The invention of the Braille reader in the mid-1850s provided a much needed platform for the visually impaired to read, learn, and communicate. Since then, its popularity has surpassed expectations among the blind community, giving them an adequate playing field to compete with eyesight gifted humans. Only recently, tech companies and start-ups across the world have brought upon novel innovations in assistive technology that has shown tremendous promise. These innovations not only has the capability to reduce dependency on the Braille reader, possibly eliminating them altogether, but could also aid the visually handicapped to perform day to day tasks with ease and without external help.
Screenreaders are the cornerstone of such braille-replacing technology. Usually accompanied with a device that can be mounted near the eye or on wearable glasses, they use a smart camera that can scan handwritten or printed texts and instantaneously convert the information to words spoken in the user’s ear. Working on the simple principle of text-to-audio conversion, screenreaders have shown tremendous promise in assisting the visually impaired. Using this device, they can not only read texts in front of them but can also perform important tasks like online banking and reservations. In addition to such benefits, MyEye 2.0, launched by the Israeli company OrCam, also has the ability to capture barcodes, currency denomination, bus numbers, and colors and transmit that information across 20 different languages to the ear of the visually impaired. Done real-time and offline, MyEye 2.0 protects the privacy of its users and is vastly used across 20 countries worldwide. A Canadian company, e-Sight, has recently launched its vision assistant headset whose digital camera captures live footage and presents it in front of the user’s eye. For users incapable of buying such devices, Microsoft provides relatively similar functionalities through its Seeing AI mobile application – that can be used through any smartphone devices.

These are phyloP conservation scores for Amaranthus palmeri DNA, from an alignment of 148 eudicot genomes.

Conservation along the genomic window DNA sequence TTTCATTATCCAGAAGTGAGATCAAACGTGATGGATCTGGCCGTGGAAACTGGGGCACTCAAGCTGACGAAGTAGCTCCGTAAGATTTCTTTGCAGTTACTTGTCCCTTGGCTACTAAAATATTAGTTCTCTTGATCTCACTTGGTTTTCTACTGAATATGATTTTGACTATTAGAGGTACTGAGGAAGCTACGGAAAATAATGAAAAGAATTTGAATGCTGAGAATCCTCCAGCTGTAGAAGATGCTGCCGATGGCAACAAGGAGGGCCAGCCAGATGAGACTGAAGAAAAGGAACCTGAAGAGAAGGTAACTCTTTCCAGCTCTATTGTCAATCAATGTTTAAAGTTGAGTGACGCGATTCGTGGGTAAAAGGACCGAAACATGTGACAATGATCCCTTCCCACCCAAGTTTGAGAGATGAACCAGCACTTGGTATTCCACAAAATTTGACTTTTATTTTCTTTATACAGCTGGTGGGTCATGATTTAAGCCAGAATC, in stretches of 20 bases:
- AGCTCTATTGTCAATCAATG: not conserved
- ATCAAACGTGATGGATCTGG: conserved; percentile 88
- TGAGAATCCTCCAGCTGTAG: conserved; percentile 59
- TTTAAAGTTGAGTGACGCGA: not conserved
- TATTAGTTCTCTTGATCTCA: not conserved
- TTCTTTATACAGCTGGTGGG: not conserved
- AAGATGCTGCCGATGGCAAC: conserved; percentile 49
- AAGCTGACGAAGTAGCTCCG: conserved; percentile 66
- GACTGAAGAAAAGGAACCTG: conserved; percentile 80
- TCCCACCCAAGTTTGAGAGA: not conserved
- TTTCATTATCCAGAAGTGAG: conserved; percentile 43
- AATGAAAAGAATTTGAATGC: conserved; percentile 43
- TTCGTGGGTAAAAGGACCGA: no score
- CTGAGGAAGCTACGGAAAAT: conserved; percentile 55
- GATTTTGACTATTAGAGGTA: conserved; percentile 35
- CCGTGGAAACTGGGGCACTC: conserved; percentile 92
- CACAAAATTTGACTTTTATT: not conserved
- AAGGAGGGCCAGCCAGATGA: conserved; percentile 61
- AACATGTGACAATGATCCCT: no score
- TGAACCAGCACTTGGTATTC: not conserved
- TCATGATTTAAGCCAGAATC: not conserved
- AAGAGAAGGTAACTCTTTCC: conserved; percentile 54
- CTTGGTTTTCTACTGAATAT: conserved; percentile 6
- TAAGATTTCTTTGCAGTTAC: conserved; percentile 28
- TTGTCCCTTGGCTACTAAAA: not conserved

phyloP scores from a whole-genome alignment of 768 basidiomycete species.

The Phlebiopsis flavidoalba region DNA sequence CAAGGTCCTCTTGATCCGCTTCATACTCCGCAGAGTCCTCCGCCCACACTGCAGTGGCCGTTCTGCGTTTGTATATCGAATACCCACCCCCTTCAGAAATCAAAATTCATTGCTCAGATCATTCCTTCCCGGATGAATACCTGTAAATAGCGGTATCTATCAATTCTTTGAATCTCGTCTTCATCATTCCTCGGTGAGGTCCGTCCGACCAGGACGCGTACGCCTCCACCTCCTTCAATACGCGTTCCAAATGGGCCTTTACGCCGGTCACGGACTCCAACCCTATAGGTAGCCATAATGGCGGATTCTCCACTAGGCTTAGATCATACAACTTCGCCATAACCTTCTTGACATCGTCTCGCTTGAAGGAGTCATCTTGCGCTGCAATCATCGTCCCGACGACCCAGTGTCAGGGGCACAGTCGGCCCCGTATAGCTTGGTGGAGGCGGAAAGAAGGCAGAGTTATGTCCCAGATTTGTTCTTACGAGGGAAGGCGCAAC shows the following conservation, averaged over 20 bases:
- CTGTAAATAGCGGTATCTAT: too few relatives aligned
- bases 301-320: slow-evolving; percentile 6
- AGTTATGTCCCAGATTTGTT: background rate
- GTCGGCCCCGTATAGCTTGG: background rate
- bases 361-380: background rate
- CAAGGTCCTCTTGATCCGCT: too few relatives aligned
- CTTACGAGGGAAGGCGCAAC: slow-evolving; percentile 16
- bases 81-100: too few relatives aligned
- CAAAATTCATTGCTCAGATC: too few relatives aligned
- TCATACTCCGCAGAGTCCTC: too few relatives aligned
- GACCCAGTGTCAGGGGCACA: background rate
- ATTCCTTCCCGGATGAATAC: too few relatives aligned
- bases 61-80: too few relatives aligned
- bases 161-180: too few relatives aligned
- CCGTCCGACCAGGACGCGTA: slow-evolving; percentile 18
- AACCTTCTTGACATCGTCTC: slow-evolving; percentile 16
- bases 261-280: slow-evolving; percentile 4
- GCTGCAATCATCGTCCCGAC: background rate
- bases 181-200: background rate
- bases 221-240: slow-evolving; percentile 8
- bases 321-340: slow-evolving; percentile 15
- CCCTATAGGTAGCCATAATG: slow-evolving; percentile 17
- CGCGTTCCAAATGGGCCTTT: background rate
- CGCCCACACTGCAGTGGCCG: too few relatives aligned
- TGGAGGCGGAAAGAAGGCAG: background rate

Navigating through a city is always a daunting task for the visually challenged. To circumvent this problem, large tech-companies and dedicated start-ups have utilized the fundamentals of GPS technology to implement “turn by turn” navigation. The London based non-profit organization, Wayfindr, is one of the pioneers in such technology. Using a mobile device, Wayfindr helps the visually challenged to navigate densely populated indoor spaces – including underground metro stations, shopping malls and visitor attractions. Tech giants like Microsoft and Google has also paved the path in developing navigation apps that provide independent mobility for the visually impaired. Google’s Lookout and Microsoft’s Soundscape are two of such applications that helps its users in navigating cities using audio cues and labels. Another Microsoft application, HoloLens, guides its users through complex buildings while alerting them of any approaching obstacles in real-time. Companies have also researched in manufacturing smart canes, which uses the principle of echolocation to send out ultrasound signals that alerts its users of any potential obstacle in their path.
These examples showcase the technological innovations that have occurred in order to aid the visually impaired. In addition to distributing these gadgets and apps, it’s imperative that tech support services help the blind come in grips with such assistive technology. According to a World Health Organization (WHO) report published in 2010, an estimated 285 million people globally are visually impaired, 14% of them completely blind. Making such assistive technology commercially viable is probably the next big step in helping such a large number of handicapped people around the world.